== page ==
Therefore, the demand side of the equation looks promising: UxC estimates that uranium demand will grow 49% to over 290 million pounds of U3O8 by 2035 from 195 million pounds U3O8 in 2019.23, 24


Uranium supply consists of new production from mining activity and existing inventories, largely from decommissioned nuclear weapons stockpiles. Since 1980, weapons-grade uranium in the US and the former Soviet Union has been blended down to be repurposed as reactor fuel as part of nuclear disarmament agreements. This steady flow of supply has kept uranium prices, as well as mining production, artificially low.

Supply from mining production meets approximately 85% of current uranium demand, with the remainder being met with commercial stockpiles, nuclear weapons stockpiles, recycled plutonium and uranium from reprocessing used fuel, and some from re-enrichment of depleted uranium tails. 25 These supplies, however, are being depleted and, according to UxC, will drop to 23 million pounds of U3O8 per year in 2030 from an estimated 49.7 million pounds U3O8 per year in 2018.26 Although this supply stream will continue to play a meaningful role in the near and medium term, its impact will likely dwindle over the long term, requiring more investment in new mining production to meet expected future demand.


Kazatomprom is considered the uranium industry’s Aramco. It is the world’s largest uranium producer, accounting for approximately 20% of worldwide throughput. And in 2018, Kazatomprom’s uranium production was 21% of the global output.27 The state-owned company controls all uranium exploration and mining in Kazakhstan, as well as other nuclear-related activities like the sale of uranium and uranium products under long- and short-term contracts and in the spot market.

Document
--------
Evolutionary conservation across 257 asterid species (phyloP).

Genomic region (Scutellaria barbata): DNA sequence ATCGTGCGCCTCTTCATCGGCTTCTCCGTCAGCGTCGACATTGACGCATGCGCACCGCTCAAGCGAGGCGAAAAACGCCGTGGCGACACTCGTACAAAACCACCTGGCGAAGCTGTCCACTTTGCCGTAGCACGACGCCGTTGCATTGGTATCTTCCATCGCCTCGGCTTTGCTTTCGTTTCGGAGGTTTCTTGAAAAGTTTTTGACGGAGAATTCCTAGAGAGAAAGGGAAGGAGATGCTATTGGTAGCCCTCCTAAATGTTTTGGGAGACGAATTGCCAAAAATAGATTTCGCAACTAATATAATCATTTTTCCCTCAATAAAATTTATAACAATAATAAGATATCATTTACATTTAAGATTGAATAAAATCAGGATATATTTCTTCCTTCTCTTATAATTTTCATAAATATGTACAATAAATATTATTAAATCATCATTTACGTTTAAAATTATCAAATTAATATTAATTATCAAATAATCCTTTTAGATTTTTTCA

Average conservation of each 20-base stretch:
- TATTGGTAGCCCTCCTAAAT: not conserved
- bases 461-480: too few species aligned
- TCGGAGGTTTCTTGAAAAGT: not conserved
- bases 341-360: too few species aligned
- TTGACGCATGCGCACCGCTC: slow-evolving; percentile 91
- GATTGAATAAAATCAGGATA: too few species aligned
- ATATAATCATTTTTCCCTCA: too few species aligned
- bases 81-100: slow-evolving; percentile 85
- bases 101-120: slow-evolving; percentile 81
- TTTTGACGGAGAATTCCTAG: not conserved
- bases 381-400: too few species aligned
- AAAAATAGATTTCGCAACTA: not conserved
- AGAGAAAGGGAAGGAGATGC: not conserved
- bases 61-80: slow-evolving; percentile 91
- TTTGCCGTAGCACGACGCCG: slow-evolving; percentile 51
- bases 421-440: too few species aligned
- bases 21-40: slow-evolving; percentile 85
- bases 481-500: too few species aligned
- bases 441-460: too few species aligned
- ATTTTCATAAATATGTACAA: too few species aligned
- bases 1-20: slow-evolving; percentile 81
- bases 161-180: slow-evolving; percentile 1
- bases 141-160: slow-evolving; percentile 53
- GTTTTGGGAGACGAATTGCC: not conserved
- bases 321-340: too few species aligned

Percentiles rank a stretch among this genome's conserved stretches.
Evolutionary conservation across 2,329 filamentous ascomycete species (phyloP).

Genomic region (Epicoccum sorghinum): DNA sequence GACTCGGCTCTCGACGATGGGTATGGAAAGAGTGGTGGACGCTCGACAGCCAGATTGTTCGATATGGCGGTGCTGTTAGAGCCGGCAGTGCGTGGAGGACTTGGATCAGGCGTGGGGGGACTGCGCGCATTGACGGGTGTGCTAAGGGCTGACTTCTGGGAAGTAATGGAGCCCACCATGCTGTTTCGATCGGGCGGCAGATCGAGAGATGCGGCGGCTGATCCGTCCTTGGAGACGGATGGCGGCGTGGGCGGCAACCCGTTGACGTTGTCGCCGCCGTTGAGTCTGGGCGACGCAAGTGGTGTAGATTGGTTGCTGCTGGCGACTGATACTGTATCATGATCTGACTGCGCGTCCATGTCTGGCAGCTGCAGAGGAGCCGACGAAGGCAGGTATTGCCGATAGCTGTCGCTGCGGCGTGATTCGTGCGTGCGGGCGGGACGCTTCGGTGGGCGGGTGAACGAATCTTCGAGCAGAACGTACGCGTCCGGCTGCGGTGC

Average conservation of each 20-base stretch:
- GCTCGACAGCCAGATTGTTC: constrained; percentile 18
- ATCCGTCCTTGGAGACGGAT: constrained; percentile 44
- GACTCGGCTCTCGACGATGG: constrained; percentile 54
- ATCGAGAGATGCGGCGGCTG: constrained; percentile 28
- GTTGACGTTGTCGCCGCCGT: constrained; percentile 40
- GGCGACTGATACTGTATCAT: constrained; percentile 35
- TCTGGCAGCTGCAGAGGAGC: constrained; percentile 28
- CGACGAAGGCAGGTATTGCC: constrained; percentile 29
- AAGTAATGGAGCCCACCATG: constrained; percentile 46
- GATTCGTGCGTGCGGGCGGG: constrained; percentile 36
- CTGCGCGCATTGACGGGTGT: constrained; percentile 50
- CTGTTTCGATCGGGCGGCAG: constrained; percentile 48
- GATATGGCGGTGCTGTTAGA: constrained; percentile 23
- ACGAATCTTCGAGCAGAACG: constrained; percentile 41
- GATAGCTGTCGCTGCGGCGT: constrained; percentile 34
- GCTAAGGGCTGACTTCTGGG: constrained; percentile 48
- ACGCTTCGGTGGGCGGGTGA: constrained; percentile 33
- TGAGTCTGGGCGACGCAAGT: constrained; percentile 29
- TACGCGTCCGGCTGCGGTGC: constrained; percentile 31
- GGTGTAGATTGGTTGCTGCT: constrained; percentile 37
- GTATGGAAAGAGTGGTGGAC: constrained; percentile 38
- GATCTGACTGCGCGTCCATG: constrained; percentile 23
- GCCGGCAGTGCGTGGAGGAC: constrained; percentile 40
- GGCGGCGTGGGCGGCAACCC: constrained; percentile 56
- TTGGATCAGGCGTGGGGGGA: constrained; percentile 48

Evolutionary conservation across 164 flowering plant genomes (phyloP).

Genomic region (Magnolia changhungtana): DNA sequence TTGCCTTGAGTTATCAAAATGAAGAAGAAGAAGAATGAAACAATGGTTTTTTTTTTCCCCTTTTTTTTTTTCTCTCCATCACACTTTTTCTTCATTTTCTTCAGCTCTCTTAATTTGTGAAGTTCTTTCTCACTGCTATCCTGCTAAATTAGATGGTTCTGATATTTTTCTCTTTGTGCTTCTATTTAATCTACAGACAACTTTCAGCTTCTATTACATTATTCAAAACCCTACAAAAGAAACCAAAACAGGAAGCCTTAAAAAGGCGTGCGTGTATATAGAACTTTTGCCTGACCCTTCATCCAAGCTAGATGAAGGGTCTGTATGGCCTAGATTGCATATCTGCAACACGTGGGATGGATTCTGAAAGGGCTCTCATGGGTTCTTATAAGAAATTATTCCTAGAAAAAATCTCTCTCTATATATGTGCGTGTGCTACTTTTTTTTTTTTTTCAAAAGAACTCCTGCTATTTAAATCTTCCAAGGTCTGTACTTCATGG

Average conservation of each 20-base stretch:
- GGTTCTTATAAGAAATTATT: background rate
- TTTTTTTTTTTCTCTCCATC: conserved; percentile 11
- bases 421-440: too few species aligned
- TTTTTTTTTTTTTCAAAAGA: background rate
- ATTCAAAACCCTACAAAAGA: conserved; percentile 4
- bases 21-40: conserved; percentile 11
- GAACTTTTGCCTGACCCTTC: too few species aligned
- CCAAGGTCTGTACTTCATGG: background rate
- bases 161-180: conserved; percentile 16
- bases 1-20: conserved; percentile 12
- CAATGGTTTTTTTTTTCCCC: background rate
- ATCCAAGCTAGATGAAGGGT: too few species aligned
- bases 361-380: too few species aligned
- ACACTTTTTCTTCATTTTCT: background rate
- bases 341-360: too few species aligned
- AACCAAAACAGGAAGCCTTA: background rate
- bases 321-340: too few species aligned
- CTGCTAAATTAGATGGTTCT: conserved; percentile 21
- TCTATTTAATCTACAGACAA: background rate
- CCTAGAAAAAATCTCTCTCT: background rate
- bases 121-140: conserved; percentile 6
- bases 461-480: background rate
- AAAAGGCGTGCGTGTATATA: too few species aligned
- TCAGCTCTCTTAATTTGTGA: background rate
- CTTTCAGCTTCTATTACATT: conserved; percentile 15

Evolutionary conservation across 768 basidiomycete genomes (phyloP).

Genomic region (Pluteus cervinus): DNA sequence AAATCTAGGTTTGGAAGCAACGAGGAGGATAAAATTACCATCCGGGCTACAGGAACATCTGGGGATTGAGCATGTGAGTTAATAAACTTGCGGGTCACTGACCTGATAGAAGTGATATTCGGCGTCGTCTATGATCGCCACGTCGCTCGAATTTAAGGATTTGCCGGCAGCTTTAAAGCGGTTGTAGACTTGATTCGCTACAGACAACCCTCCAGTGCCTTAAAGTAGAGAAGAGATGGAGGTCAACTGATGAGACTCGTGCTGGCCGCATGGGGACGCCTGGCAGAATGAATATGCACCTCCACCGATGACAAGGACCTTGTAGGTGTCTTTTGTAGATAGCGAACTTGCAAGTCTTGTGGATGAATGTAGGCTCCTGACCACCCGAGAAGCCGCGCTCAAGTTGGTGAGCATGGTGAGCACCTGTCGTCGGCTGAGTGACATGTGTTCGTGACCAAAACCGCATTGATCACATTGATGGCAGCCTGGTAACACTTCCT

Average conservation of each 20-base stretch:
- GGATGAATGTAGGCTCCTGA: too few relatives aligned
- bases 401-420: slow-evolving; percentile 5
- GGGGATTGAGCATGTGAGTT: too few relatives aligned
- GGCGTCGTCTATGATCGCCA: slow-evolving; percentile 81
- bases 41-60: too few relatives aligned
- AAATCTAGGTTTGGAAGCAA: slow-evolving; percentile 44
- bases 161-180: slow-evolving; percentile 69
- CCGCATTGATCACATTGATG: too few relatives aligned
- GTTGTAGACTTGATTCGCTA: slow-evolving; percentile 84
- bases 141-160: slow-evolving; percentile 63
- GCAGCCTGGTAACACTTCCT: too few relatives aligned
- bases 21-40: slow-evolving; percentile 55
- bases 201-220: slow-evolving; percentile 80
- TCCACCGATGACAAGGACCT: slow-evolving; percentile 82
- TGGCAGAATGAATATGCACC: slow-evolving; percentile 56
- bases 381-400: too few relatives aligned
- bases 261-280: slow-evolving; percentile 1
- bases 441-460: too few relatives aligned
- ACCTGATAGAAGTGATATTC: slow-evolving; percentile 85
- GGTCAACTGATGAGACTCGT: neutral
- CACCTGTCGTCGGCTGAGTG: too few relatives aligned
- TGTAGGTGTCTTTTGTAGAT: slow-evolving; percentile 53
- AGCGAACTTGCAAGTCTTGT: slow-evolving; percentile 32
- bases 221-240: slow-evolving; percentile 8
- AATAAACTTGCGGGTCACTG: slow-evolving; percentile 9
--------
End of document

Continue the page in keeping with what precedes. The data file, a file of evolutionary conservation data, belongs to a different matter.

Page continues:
Kazatomprom is one of a few established and publicly traded uranium firms with a combination of producing assets, free cash flow (FCF), and solid balance sheet. As the world’s largest uranium supplier, it has strategic links with countries such as Russia, China, Japan, India, South Korea, Canada, Iran and the US. AREVA SA, Cameco Corp, Kansai Electric Power and several Russian and Chinese companies have joint ventures with Kazatomprom. Given its leadership role in the uranium market, Kazatomprom has significant influence over global uranium prices through the management of its production levels.

In late 2018, the company sold its 15% stake, valued at $3 billion, in  Kazakhstan’s first initial public offering (IPO) since 2005. The launch was on the newly established Astana International Exchange (AIX) and the London Stock Exchange (LSE) and resulted in Kazakhstan’s sovereign wealth fund, known as Samruk-Kazyna, retaining 85% of the company’s share capital.29 The listing was part of Kazakhstan’s broader “Complex Privatization Plan” (spanning 2016-2020), which aims to privatize state-owned enterprises, and demonstrated the government’s commitment to privatize its state-owned businesses, following numerous delays. The listing occurred as uranium prices reached their highest levels in two-and-a-half years. Prices spiked after a string of mine closures across the globe, which forced producers (such as Cameco) to buy uranium in the spot market to fulfil long-term sales contracts. 30

One of the reasons cited by the company to go public was to capitalize on attractive long-term fundamentals of the uranium market. Kazatomprom’s IPO was a significant catalyst that triggered the current strong and growing investor interest in the uranium space. The company’s IPO was followed by Uranium Trading Corp’s (UTC) IPO. UTC is a uranium investment and trading company.31 Following the IPO, the spot price of U3O8 reached its peak in 2018 at $29.15 per pound.